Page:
Bath time is a common and relaxing routine for parents to start with their newborns. But there can also be some hesitation and worry that comes with bathing a newborn, especially for first-time parents. Generally, there's no reason to worry. There are, however, a few common dangers while bathing a newborn that are good to be aware of and avoid when it's time to head to the tub.
When you first bring your baby home, everything seems very new and delicate. Gentle washings with a washcloth or sponge are the norm until the umbilical cord falls off. Then you're free to start submerging your little one into bath water without fear of the umbilical cord getting wet.
In the beginning, your newborn is totally reliant on you. They can't sit up, hold themselves, or keep control of their head or neck. Bath time during this period is 100 percent hands on for parents. As your baby gets a little older, however, they'll start to sit, shakily, on their own while often splashing, laughing, or playing with toys during bath time. Throughout these stages, there are some fairly common bath time dangers shared below that are good to know about and can ensure parents stay safe and cautious.
1. Umbilical Cord Infection
According to Baby Center, it's important to keep the umbilical cord clean and dry to prevent infection. Making sure to keep it dry will ensure it falls off sooner, lowering any chance of infection.
2. Water Temperature
According to Baby Centre, babies can get second or even third degree burns from water that's too hot after just seconds of being in the water. It's very important to make sure the bath water is warm but not hot. A good way to prevent getting the water too hot is to start with cold water and switch to warm water as the bath fills. Mixing up the bath water with your hands afterwards is also a great way to make sure there aren't any hotspots.
3. Water Depth
The aforementioned Baby Center article also noted that you should keep water depth no more than five inches for babies up to 6 months old. This reduces slipping and submersion risks. Additionally, it's a good idea to wait until the bath is filled to put your baby in. Because the water can rise quicker than expected, it can be dangerous if they baby is already in the tub.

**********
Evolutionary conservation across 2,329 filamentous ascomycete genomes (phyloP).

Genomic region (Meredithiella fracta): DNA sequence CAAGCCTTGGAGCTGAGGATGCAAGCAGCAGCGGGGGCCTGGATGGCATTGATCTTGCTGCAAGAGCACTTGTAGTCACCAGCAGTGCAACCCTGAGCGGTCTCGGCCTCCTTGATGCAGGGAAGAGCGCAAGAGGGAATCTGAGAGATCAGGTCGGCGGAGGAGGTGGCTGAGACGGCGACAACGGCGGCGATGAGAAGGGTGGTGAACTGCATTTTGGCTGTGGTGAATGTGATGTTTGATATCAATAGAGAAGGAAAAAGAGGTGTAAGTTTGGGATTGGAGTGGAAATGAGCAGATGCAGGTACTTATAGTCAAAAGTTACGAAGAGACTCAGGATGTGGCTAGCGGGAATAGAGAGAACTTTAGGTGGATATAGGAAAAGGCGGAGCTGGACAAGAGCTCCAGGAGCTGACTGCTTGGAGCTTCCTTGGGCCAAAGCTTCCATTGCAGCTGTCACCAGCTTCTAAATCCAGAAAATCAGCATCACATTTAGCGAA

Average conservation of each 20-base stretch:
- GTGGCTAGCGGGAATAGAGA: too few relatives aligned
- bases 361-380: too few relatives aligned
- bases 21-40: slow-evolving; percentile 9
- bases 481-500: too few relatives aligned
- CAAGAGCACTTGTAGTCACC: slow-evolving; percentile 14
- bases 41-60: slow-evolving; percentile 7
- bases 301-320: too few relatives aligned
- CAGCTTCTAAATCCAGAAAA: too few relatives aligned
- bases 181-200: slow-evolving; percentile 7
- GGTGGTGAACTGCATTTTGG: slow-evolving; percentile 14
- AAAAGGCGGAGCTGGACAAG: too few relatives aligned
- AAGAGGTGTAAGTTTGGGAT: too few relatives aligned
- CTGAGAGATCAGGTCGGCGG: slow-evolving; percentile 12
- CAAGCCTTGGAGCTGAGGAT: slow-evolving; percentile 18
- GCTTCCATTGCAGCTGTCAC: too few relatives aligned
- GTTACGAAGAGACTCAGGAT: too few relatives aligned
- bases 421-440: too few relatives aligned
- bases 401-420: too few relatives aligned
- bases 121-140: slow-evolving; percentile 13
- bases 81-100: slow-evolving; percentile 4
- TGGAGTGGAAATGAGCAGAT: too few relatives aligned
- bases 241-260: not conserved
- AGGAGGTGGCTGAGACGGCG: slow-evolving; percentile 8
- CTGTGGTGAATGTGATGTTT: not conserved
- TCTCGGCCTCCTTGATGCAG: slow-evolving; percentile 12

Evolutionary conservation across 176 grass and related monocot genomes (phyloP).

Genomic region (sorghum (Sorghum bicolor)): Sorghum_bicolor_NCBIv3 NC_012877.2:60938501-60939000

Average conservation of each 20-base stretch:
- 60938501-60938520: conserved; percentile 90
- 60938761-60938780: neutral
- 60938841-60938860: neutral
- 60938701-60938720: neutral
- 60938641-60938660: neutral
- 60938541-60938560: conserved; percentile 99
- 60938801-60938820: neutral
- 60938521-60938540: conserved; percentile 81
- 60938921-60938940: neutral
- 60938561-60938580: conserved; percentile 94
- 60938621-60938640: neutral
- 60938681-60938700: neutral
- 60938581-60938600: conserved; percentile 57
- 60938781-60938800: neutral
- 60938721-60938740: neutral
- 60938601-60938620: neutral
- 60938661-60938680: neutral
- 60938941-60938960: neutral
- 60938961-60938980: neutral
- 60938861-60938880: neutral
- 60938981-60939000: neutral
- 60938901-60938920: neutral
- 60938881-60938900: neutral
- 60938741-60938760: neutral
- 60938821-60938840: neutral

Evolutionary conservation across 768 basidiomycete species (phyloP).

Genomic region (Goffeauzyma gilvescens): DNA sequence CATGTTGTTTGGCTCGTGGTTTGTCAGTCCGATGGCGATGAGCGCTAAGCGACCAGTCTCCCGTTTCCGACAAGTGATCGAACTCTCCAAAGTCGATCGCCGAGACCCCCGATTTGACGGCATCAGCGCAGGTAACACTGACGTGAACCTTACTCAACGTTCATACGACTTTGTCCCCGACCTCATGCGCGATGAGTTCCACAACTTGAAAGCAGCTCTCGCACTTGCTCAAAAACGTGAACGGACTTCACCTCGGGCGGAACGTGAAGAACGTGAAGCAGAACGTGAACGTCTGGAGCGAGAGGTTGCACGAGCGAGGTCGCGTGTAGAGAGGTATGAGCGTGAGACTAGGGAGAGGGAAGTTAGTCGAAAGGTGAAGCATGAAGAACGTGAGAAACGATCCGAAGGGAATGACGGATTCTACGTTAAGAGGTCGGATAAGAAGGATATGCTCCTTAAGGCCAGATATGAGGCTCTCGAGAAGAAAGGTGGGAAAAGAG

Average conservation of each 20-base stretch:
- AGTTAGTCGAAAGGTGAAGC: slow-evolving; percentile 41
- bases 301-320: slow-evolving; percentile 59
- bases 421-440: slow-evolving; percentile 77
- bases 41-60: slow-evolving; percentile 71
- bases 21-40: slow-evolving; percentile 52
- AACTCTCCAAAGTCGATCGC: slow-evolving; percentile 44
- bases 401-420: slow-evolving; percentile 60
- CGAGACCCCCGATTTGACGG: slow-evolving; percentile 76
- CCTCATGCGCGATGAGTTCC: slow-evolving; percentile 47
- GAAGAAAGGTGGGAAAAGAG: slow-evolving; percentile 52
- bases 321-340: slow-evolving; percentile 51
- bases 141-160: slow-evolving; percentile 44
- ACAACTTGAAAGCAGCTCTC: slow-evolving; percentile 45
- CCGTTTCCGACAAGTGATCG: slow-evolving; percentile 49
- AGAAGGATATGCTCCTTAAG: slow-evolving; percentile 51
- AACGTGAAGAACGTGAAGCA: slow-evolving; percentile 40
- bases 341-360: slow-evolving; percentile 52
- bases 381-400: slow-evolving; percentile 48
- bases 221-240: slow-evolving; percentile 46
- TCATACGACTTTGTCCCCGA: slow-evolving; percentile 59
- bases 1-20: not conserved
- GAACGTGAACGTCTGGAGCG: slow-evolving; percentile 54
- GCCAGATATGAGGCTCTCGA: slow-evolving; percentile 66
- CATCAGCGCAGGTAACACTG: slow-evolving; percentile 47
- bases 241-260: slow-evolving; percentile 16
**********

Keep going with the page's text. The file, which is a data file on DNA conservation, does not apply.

4. Bath Seats & Rings
If you turn your back for even just a few seconds, bath seats or rings can be a drowning hazard for babies, according to Parents. Although they're great to help you assist your baby in sitting up in the tub, if the suction cups on the bottom release, they can flip your baby over or trap them under water. Be extra cautions when using these products.
5. Shampoos & Bathing Oils
Be careful what you put on your baby's skin. Bathing with antiseptic cleansers is not recommended, according to Medscape. Additionally, the aforementioned Parents article noted that some shampoos and bathing oils contain liquid hydrocarbons. These may cause a pneumonia-like condition, lung damage, or sometimes death if a child gets the substance into their lungs. It's simply a good idea to read the label before purchasing soaps, shampoos, and oils. Even if they're not for your baby, keeping them within reach is often what makes having them dangerous at bath time.
6. Accidental Submersion
Sometimes, as parents try to wash their baby, they slip down into the water for a split second. But if you're not paying attention or don't notice, a baby can quickly become submerged for more than a couple seconds. If that happens, it's important to reach out for medical advice. Although not as common, dry or secondary drowning does occur in a small amount of drowning incidents, according to Parents. Dry drowning refers to when a child takes water in through their nose or mouth, and it causes a spasm in their airway. Secondary drowning is when water gets into the lungs and causes inflammation.
7. Toys As Choking Or Mold Hazards
According to Baby Gooroo, one of the primary choking hazards for babies is toys, including those found in the tub. Additionally, bath toys also have the ability to pose a mold threat. Babble shared that bath toys are a breeding ground for mold. Although it doesn't generally pose a health threat to kids, those who have immune problems or are under 3 months old could be at risk of getting sick, according to Babble.